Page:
Mapping the Navigational Information Content of Insect Habitats
Frontiers in Physiology
For developing and validating models of insect navigation it is essential to identify the visual input insects experience in their natural habitats. Here we report on the development of methods to reconstruct what insects see when making navigational decisions and critically assess the current limitations of such methods. We used a laser-range finder as well as camera-based methods to capture the 3D structure and the appearance of outdoor environments. Both approaches produce coloured point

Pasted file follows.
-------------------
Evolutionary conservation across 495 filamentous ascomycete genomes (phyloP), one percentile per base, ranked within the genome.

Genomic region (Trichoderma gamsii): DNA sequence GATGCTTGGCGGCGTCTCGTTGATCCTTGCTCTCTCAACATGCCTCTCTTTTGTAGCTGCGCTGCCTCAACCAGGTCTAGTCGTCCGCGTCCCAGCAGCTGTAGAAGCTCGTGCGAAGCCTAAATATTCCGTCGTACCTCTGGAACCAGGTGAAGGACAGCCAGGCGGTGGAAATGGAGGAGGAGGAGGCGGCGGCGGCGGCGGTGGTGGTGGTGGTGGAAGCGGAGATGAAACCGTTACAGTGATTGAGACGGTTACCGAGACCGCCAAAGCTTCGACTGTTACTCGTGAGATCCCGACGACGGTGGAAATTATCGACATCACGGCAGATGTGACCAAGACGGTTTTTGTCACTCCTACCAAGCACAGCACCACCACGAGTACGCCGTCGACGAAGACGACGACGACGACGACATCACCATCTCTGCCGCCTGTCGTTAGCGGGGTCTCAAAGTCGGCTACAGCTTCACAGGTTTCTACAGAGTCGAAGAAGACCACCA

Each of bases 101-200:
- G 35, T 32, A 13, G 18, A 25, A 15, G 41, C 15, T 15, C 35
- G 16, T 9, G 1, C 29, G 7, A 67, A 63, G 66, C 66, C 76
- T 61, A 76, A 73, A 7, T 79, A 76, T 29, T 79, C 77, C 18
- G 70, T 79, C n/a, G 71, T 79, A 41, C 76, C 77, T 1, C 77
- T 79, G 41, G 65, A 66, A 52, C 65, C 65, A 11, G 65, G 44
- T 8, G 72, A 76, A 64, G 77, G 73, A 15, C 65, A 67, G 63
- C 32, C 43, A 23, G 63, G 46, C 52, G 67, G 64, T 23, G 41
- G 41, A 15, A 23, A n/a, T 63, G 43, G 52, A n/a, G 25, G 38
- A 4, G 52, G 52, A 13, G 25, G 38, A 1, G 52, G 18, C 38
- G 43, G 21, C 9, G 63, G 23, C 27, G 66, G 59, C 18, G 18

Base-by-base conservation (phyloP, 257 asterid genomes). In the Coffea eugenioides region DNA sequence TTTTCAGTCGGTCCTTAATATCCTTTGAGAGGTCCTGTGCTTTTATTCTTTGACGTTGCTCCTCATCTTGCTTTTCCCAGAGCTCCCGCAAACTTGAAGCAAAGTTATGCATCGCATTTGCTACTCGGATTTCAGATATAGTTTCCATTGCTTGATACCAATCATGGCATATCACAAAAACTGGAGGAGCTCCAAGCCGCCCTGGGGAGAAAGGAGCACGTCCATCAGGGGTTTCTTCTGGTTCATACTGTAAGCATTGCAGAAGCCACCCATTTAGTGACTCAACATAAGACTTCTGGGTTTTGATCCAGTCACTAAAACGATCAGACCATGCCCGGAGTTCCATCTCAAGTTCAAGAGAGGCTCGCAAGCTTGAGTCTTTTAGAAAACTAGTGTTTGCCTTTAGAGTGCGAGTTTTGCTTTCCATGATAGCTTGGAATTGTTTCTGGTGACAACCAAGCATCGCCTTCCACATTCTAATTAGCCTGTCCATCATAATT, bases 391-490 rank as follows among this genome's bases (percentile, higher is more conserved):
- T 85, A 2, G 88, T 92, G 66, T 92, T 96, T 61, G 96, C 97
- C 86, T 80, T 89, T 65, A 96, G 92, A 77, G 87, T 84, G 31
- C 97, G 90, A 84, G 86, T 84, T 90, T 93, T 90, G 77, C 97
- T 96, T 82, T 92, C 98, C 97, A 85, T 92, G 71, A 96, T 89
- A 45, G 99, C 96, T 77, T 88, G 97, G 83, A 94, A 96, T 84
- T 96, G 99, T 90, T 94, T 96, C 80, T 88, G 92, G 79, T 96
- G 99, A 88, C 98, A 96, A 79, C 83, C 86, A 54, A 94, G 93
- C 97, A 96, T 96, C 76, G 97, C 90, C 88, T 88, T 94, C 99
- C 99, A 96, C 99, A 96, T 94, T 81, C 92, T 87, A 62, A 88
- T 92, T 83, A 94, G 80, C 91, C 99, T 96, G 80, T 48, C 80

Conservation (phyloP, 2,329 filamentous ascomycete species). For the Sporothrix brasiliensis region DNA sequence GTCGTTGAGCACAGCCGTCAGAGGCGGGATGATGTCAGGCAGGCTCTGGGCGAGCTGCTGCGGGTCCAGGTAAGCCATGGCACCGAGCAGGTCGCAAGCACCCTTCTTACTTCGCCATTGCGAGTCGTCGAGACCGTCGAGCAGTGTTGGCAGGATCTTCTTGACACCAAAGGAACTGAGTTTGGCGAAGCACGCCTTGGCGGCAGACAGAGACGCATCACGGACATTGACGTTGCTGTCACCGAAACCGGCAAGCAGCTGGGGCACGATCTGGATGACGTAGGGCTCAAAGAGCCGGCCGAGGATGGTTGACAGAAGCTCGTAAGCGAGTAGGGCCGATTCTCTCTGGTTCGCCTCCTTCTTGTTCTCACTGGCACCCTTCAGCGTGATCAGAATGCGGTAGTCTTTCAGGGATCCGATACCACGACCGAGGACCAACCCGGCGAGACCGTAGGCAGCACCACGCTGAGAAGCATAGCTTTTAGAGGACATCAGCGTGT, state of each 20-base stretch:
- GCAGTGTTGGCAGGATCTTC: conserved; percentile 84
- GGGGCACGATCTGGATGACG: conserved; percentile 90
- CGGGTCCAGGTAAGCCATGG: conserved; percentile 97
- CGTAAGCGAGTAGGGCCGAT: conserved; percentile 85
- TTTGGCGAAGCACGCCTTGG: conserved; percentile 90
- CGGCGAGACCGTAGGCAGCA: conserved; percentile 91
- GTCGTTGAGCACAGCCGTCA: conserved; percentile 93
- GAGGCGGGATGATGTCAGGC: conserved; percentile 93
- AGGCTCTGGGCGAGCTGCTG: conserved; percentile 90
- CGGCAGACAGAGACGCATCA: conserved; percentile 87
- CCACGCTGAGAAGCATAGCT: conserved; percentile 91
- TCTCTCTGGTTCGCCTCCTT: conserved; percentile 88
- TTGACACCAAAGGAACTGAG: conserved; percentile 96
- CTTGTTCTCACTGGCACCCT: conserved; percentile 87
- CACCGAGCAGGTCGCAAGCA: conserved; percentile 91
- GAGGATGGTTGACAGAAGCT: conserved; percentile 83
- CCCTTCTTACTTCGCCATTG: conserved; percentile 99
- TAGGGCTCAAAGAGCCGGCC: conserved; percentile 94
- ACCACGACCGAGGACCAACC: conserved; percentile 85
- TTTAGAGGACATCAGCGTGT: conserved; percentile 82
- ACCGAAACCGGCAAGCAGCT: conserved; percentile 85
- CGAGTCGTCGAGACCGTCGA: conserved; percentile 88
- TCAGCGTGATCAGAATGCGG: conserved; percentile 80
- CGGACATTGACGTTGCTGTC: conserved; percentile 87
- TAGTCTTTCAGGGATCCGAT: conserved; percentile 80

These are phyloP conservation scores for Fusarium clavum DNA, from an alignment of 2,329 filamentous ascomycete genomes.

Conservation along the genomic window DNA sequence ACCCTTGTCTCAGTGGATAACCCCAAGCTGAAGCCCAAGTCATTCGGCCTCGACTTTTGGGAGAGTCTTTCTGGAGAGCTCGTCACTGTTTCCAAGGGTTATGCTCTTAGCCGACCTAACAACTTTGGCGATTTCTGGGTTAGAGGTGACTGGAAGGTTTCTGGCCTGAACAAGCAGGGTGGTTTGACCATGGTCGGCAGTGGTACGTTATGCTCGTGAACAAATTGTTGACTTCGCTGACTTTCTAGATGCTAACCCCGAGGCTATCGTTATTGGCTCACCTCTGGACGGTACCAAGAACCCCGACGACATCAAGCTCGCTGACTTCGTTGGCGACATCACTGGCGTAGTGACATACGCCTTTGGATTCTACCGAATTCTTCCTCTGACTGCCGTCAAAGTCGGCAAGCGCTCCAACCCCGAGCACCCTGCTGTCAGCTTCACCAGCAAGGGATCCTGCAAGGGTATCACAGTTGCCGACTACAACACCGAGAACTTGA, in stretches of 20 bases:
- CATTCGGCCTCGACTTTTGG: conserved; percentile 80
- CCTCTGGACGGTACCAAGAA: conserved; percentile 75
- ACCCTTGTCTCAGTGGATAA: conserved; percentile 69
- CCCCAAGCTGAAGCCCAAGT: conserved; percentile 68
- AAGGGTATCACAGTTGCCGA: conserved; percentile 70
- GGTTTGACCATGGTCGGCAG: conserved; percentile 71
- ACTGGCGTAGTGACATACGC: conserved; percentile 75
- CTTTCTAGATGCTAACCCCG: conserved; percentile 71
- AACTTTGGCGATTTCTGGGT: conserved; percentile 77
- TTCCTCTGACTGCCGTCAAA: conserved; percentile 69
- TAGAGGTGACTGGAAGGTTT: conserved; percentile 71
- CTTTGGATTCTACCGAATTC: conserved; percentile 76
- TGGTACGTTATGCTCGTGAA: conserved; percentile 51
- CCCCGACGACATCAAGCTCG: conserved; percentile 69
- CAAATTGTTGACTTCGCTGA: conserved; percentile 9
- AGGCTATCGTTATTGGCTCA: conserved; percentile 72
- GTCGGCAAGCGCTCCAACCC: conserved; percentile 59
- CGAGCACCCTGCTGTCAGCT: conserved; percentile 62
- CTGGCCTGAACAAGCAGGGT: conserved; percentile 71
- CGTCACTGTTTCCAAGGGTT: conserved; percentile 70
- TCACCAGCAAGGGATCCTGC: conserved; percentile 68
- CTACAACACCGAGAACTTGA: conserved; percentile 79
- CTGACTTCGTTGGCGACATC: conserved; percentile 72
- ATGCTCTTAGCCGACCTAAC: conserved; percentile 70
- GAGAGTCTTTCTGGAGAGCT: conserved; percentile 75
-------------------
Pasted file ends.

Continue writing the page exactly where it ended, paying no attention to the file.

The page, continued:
... coloured point clouds that allow within the model scale the reconstruction of views at defined positions and orientations. For instance, we filmed bees and wasps with a high-speed stereo camera system to estimate their 3D flight paths and gaze direction. The high-speed system is registered with a 3D model of the same environment, such that panoramic images can be rendered along the insects' flight paths (see accompanying abstract "Benchmark 3D-models of natural navigation environments @ www.InsectVision.org" by Mair et al.). The laser-range finder (see figure A) is equipped with a rotating camera that provides colour information for the measured 3D points. This system is robust and easy-to-use in the field generating high resolution data (about 50 × 10 6 points) with large field of view, up to a distance of 80 m at typical acquisition times of about 8 minutes. However, a large number of scans at different locations has to be recorded and registered to account for occlusions. In comparison, data acquisition in camera-based reconstruction from multiple view-points is fast, but model generation is computationally more complex due to bundle adjustment and dense pair-wise stereo computation (see figure B, C for views rendered from a 3D model based on 6 image pairs). In addition it is non-trivial and often time-consuming in the field to ensure the acquisition of sufficient information. We are currently developing the tools that will allow us to combine the results of laser-scanner and camera-based 3D reconstruction methods.